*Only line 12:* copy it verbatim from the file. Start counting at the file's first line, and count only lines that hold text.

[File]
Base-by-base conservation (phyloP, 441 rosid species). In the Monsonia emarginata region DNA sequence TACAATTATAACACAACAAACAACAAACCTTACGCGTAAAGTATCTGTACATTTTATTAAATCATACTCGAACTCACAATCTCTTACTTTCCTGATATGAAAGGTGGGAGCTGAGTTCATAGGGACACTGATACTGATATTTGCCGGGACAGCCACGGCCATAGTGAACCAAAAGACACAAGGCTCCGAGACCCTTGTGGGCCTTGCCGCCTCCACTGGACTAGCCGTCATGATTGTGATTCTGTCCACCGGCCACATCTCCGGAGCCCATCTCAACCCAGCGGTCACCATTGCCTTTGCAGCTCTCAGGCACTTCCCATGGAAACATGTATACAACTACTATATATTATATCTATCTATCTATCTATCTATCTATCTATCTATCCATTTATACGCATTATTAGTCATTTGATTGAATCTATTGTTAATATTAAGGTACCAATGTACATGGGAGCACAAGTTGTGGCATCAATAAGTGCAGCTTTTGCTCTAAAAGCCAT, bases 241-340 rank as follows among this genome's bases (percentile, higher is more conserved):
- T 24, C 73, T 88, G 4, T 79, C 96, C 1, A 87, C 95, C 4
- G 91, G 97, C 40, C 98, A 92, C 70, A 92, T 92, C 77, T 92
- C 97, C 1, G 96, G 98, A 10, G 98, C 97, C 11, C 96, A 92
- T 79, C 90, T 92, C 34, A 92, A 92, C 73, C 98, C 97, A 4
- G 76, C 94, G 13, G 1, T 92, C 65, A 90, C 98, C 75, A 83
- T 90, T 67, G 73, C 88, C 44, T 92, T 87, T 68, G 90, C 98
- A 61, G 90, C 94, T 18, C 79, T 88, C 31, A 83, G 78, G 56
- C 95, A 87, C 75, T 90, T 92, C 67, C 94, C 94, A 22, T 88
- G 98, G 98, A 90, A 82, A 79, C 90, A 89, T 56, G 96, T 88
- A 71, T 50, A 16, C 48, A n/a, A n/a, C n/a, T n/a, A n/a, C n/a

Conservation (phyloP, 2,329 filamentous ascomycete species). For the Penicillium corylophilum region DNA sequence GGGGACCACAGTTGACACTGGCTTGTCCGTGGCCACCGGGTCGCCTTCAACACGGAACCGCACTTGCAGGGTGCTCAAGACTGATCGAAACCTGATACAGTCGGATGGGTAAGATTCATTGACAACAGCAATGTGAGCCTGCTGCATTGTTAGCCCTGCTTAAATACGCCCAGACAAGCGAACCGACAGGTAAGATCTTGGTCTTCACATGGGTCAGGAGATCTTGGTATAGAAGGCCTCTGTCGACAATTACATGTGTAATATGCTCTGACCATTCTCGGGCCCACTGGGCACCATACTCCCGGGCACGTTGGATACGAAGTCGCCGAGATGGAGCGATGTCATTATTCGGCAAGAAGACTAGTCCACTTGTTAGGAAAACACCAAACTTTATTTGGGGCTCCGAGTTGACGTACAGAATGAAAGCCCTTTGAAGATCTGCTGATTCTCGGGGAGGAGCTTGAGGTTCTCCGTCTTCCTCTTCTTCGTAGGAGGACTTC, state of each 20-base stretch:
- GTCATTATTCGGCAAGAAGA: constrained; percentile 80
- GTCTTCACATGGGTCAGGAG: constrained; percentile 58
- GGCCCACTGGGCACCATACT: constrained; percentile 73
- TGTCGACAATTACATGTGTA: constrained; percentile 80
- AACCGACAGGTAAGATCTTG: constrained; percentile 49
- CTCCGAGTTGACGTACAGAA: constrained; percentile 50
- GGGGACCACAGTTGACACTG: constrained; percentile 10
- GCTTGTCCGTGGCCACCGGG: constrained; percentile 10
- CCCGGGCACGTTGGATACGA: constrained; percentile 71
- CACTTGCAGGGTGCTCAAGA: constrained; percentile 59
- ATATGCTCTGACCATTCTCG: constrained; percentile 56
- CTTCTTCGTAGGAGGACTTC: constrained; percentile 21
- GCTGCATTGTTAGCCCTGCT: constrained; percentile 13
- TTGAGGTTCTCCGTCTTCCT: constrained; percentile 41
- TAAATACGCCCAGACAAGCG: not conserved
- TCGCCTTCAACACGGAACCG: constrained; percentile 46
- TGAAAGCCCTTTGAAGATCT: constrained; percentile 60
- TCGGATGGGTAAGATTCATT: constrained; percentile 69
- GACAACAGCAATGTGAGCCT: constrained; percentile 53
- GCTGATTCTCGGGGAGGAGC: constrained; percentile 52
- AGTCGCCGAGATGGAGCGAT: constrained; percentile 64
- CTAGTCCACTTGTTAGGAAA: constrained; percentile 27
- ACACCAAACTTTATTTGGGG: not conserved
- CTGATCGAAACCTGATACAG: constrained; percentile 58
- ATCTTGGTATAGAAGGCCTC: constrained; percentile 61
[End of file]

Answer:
Conservation (phyloP, 2,329 filamentous ascomycete species). For the Penicillium corylophilum region DNA sequence GGGGACCACAGTTGACACTGGCTTGTCCGTGGCCACCGGGTCGCCTTCAACACGGAACCGCACTTGCAGGGTGCTCAAGACTGATCGAAACCTGATACAGTCGGATGGGTAAGATTCATTGACAACAGCAATGTGAGCCTGCTGCATTGTTAGCCCTGCTTAAATACGCCCAGACAAGCGAACCGACAGGTAAGATCTTGGTCTTCACATGGGTCAGGAGATCTTGGTATAGAAGGCCTCTGTCGACAATTACATGTGTAATATGCTCTGACCATTCTCGGGCCCACTGGGCACCATACTCCCGGGCACGTTGGATACGAAGTCGCCGAGATGGAGCGATGTCATTATTCGGCAAGAAGACTAGTCCACTTGTTAGGAAAACACCAAACTTTATTTGGGGCTCCGAGTTGACGTACAGAATGAAAGCCCTTTGAAGATCTGCTGATTCTCGGGGAGGAGCTTGAGGTTCTCCGTCTTCCTCTTCTTCGTAGGAGGACTTC, state of each 20-base stretch: